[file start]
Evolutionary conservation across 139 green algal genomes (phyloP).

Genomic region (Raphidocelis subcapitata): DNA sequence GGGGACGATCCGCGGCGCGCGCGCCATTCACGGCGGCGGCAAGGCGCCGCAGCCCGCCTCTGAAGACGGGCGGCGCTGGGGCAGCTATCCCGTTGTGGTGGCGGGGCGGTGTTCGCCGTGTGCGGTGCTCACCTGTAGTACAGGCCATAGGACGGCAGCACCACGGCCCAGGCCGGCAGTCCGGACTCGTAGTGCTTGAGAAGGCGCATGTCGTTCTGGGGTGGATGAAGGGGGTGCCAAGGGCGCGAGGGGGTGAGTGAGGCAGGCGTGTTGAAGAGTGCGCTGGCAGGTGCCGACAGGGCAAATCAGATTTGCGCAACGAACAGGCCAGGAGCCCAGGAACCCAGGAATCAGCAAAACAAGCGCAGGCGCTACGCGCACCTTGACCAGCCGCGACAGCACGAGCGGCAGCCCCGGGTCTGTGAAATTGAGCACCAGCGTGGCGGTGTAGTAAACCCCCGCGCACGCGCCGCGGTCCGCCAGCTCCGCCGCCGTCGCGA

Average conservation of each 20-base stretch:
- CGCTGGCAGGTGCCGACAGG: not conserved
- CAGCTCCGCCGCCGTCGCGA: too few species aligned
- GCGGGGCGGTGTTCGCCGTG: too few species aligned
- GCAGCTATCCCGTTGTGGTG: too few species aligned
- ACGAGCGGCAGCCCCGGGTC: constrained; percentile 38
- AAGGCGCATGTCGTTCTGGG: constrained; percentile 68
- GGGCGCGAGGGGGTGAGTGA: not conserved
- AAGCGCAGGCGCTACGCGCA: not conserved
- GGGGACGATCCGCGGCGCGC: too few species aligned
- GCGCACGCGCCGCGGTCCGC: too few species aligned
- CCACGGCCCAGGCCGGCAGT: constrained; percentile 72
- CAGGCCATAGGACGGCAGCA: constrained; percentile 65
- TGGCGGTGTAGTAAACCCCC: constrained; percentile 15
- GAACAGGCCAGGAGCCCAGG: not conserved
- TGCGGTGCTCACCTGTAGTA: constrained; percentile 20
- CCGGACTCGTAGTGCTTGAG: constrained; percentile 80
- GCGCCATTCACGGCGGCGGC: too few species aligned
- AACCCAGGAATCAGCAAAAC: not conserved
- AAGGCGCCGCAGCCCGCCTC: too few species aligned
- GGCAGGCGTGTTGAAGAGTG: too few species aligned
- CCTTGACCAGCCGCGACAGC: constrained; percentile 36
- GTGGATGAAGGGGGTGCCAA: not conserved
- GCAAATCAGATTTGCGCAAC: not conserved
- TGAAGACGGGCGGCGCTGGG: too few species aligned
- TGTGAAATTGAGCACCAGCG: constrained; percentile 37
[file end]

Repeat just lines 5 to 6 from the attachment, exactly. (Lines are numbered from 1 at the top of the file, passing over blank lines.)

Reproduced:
- CAGCTCCGCCGCCGTCGCGA: too few species aligned
- GCGGGGCGGTGTTCGCCGTG: too few species aligned